Last Christmas, many of us were starting to look ahead and plan our adventures for 2020. Unknown to us, there was a pandemic about to unfold across all corners of the globe, causing misery and fear and putting paid to all our travel plans. By spring, travel was totally off the table – with flights grounded, travel companies – some of which had been in business for decades – going bust, and travel magazines closing. It was an unmitigated disaster for the industry and for the millions of people who work and are supported by tourism and associated businesses.
Now, with the prospect of vaccines and new treatments for Covid, there is light at the end of the tunnel and we are slowly emerging out into the world again. So, what will 2021 bring? In the first of my features looking at travel forecasts for 2021, today, I reveal two trends predicted to be on the rise for next year: wellness travel and a new demand for seclusion and privacy.
IMMUNITY BOOSTING RETREATS AND EMBRACING NATURE
One thing Covid has taught us is just how fragile our health can be, and how not to take it for granted. With wellbeing a priority for many, therefore, there is a rise in a focus on holidays which boost our mental wellbeing and encourage us to embrace a healthy lifestyle with very specific, targeted retreats and packages.
Paul Joseph, founder of Health and Fitness Travel – a leading wellness travel company specialising in creating life-enhancing experiences to boost health and fitness – agrees: “As we continue to face the Covid-19 pandemic, we have become increasingly conscious about our personal health and wellbeing,” he says. “Taking a wellness holiday has been shown to lower stress levels, improve resilience, boost immunity and improve our mental and physical health.”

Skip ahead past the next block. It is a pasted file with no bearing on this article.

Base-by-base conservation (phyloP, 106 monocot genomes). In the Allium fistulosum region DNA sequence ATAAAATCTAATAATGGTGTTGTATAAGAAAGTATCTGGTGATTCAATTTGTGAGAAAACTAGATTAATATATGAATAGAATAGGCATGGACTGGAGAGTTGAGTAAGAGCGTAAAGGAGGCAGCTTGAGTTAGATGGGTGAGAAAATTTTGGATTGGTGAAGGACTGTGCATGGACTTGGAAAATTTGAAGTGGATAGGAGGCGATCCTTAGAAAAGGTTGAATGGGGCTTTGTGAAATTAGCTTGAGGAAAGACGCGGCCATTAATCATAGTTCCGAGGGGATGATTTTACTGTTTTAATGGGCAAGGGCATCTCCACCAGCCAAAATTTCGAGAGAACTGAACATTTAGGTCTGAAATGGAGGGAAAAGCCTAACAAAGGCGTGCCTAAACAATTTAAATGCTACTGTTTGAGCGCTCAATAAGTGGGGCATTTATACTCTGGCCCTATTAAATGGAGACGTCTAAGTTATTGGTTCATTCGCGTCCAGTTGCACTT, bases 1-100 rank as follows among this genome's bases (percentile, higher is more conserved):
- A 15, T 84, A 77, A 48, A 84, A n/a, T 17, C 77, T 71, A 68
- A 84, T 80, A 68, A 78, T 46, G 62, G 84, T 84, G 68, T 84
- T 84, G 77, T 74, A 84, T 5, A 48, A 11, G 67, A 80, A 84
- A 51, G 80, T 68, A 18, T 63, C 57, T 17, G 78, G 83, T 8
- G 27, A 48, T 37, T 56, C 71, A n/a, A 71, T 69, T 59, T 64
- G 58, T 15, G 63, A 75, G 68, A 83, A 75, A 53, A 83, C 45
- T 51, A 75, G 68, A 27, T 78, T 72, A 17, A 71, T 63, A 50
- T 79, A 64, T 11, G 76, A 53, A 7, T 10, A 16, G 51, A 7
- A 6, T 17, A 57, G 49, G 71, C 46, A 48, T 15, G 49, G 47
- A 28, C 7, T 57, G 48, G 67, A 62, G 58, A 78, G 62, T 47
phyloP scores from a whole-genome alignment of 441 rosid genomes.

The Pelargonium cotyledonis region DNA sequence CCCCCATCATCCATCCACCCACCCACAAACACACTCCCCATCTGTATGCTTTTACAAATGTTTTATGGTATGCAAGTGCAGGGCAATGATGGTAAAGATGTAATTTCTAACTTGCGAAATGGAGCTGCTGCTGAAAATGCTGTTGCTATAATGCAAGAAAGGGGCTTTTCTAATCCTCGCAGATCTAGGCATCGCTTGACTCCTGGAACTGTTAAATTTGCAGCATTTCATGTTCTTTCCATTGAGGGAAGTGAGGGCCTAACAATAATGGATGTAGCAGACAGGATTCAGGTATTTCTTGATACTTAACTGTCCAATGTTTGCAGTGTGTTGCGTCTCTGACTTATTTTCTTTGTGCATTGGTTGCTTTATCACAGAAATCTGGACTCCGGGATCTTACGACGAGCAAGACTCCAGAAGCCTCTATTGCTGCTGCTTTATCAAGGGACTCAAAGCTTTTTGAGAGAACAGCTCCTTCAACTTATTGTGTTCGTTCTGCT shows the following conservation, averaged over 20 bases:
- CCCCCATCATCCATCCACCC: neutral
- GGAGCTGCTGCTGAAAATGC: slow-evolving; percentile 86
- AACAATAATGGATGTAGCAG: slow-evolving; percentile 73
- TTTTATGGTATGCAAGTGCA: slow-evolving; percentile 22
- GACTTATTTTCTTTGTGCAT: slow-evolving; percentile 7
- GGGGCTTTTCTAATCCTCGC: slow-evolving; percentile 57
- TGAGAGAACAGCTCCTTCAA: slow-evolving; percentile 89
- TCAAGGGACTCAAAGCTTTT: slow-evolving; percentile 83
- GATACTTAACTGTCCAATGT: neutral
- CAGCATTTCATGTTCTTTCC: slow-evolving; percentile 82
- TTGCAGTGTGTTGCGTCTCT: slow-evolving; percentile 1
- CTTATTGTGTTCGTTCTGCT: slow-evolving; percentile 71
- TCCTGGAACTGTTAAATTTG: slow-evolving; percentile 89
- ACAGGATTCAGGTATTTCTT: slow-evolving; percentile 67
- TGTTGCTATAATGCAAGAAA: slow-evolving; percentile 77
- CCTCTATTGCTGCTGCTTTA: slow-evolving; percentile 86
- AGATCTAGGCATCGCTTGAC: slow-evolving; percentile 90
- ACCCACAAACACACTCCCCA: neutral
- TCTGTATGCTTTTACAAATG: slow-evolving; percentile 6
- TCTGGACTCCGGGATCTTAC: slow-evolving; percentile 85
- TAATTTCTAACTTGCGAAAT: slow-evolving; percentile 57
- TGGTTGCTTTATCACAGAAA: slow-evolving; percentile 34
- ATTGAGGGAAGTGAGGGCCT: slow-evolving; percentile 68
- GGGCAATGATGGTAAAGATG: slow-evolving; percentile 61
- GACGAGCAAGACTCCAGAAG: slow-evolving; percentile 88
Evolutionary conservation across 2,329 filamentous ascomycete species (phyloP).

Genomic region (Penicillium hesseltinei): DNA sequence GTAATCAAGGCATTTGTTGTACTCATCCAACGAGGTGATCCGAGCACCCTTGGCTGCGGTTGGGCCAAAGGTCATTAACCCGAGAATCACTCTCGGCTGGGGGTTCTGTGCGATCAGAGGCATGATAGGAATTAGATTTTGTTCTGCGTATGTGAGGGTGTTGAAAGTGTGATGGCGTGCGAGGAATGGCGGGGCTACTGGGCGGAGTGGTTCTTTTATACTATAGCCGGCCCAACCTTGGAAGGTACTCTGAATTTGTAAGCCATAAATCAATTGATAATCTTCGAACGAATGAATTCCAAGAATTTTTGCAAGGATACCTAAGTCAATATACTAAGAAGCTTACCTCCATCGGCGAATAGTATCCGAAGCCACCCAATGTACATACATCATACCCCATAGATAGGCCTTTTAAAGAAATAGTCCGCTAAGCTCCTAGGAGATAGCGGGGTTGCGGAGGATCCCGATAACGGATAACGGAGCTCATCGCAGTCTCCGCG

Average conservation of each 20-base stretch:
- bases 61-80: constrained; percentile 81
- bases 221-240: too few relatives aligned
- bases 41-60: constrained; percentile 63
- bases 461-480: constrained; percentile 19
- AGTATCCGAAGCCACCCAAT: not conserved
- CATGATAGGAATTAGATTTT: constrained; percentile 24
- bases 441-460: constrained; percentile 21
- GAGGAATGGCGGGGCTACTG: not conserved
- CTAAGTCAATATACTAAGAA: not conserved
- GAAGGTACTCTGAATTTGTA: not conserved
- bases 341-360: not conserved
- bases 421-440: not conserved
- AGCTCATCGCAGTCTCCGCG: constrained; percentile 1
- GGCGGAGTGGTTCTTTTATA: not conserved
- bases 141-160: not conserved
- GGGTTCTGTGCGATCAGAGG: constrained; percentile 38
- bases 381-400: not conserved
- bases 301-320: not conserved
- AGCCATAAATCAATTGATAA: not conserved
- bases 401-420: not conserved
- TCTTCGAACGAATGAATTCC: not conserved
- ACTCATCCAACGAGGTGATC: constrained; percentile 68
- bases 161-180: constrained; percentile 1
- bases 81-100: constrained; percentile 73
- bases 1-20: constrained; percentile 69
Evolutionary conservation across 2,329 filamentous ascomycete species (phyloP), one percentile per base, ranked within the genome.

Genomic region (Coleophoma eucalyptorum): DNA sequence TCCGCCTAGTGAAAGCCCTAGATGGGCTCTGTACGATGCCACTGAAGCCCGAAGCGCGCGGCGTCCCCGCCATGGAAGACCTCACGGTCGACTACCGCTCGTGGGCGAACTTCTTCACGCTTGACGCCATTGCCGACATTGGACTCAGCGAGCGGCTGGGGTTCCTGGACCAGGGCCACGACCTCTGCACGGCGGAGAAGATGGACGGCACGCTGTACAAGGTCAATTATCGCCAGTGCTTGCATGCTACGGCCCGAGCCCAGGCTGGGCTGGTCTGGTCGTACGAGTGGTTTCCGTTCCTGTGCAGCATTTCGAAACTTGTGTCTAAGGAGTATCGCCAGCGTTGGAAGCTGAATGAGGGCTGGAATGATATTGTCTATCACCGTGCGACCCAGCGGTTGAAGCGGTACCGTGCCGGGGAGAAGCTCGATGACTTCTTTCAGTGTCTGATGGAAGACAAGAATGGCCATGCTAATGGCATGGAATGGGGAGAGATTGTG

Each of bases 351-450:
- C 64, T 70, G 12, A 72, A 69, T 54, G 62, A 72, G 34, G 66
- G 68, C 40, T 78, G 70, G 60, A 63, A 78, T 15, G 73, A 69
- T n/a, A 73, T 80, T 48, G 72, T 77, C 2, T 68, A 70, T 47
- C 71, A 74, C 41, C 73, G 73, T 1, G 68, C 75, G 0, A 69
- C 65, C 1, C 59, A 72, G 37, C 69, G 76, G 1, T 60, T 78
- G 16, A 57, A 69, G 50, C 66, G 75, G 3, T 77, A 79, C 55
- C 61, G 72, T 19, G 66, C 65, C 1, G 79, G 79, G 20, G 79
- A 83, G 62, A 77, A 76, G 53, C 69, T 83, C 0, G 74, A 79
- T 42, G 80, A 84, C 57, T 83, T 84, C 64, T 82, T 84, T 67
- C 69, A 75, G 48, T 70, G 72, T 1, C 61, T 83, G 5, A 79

“After being confined indoors for months, people are more highly aware of how both travel and outdoor exploration play a vital role in our wellbeing, allowing us to connect with ourselves, others, and nature. Our wellbeing and immunity is more important than ever as we continue to fight against current and future viruses. As a consequence, we have seen demand for clients now booking our new immunity boosting wellness retreats to give their mind and body the reboot it needs.”
Based in Phuket, Thailand, Amanpuri, for instance, offers an Immune System Support retreat, which fuses modern medicinal diagnosis of your body with ancient eastern spa therapies to kickstart a healthier lifestyle. Any irregularities with your health will be identified through blood tests and heavy metal scans before you’re holistically treated with the ancient practices of acupuncture and Ayurvedic massage.
In Sri Lanka, the Immunity Boosting Detox retreat, offered at Santani Wellness Resort, recognises the role that nutrition and a healthy gut play in keeping the immune system in tip-top condition. The detox programme is centred around a strict personalised diet plan, Ayurvedic practices and cleanses of the digestive tract.
Renowned for its innovative retreats and cutting-edge spa, Chablé Maroma, on Mexico’s Riviera Maya, is also offering tailored wellness breaks to help boost immunity. Wellness director, Cinthya Alva, comments: “Now more than ever, people around the world are acutely aware of the importance of good health and are looking at their general wellbeing with greater interest. They want to stay healthy, with prevention being key.”
She continues: “Looking ahead, there will be a shift away from lighter pampering treatments to a more serious and creative embrace of evidence-based medical treatments and alternative therapies. At Chablé Hotels, we can develop tailored wellness programmes which give the best possible chance to fight off illness, as well as combat the long-term effects of Covid-19. Also, with stress-related burnout and anxiety increasing becoming an issue due to the pandemic, we can create programmes that focus on helping find mindfulness, balance and mental peace.”